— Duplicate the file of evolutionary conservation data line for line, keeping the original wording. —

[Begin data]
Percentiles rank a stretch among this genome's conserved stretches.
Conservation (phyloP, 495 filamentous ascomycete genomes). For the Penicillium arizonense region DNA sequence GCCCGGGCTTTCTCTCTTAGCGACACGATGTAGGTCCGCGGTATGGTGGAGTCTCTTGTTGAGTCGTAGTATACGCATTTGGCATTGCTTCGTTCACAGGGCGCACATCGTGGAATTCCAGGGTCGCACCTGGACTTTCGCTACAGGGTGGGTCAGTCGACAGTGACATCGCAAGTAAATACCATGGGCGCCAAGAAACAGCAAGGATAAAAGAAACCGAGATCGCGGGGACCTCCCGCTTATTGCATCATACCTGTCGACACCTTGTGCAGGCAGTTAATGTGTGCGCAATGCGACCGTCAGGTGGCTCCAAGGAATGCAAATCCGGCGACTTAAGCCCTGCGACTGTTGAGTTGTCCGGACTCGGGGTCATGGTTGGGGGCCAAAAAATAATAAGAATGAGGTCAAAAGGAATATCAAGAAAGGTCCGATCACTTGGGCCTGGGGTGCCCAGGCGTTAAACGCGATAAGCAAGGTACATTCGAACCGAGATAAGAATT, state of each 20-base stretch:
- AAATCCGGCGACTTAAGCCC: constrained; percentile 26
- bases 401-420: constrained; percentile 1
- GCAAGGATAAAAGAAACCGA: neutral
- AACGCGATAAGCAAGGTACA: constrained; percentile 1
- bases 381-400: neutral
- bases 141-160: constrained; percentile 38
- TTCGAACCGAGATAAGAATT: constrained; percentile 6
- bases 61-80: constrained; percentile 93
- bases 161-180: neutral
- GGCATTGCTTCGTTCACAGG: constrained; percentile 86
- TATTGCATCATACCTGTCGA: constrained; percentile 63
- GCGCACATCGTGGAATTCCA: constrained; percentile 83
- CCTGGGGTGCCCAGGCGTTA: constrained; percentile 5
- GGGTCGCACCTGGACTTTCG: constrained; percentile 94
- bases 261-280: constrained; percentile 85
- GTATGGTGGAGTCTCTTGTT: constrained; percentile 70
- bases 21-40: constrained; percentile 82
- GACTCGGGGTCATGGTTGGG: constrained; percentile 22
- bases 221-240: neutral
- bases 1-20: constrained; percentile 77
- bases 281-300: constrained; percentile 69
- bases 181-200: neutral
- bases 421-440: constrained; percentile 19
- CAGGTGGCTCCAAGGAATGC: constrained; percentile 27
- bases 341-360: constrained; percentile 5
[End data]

Percentiles rank a stretch among this genome's conserved stretches.
Conservation (phyloP, 495 filamentous ascomycete genomes). For the Penicillium arizonense region DNA sequence GCCCGGGCTTTCTCTCTTAGCGACACGATGTAGGTCCGCGGTATGGTGGAGTCTCTTGTTGAGTCGTAGTATACGCATTTGGCATTGCTTCGTTCACAGGGCGCACATCGTGGAATTCCAGGGTCGCACCTGGACTTTCGCTACAGGGTGGGTCAGTCGACAGTGACATCGCAAGTAAATACCATGGGCGCCAAGAAACAGCAAGGATAAAAGAAACCGAGATCGCGGGGACCTCCCGCTTATTGCATCATACCTGTCGACACCTTGTGCAGGCAGTTAATGTGTGCGCAATGCGACCGTCAGGTGGCTCCAAGGAATGCAAATCCGGCGACTTAAGCCCTGCGACTGTTGAGTTGTCCGGACTCGGGGTCATGGTTGGGGGCCAAAAAATAATAAGAATGAGGTCAAAAGGAATATCAAGAAAGGTCCGATCACTTGGGCCTGGGGTGCCCAGGCGTTAAACGCGATAAGCAAGGTACATTCGAACCGAGATAAGAATT, state of each 20-base stretch:
- AAATCCGGCGACTTAAGCCC: constrained; percentile 26
- bases 401-420: constrained; percentile 1
- GCAAGGATAAAAGAAACCGA: neutral
- AACGCGATAAGCAAGGTACA: constrained; percentile 1
- bases 381-400: neutral
- bases 141-160: constrained; percentile 38
- TTCGAACCGAGATAAGAATT: constrained; percentile 6
- bases 61-80: constrained; percentile 93
- bases 161-180: neutral
- GGCATTGCTTCGTTCACAGG: constrained; percentile 86
- TATTGCATCATACCTGTCGA: constrained; percentile 63
- GCGCACATCGTGGAATTCCA: constrained; percentile 83
- CCTGGGGTGCCCAGGCGTTA: constrained; percentile 5
- GGGTCGCACCTGGACTTTCG: constrained; percentile 94
- bases 261-280: constrained; percentile 85
- GTATGGTGGAGTCTCTTGTT: constrained; percentile 70
- bases 21-40: constrained; percentile 82
- GACTCGGGGTCATGGTTGGG: constrained; percentile 22
- bases 221-240: neutral
- bases 1-20: constrained; percentile 77
- bases 281-300: constrained; percentile 69
- bases 181-200: neutral
- bases 421-440: constrained; percentile 19
- CAGGTGGCTCCAAGGAATGC: constrained; percentile 27
- bases 341-360: constrained; percentile 5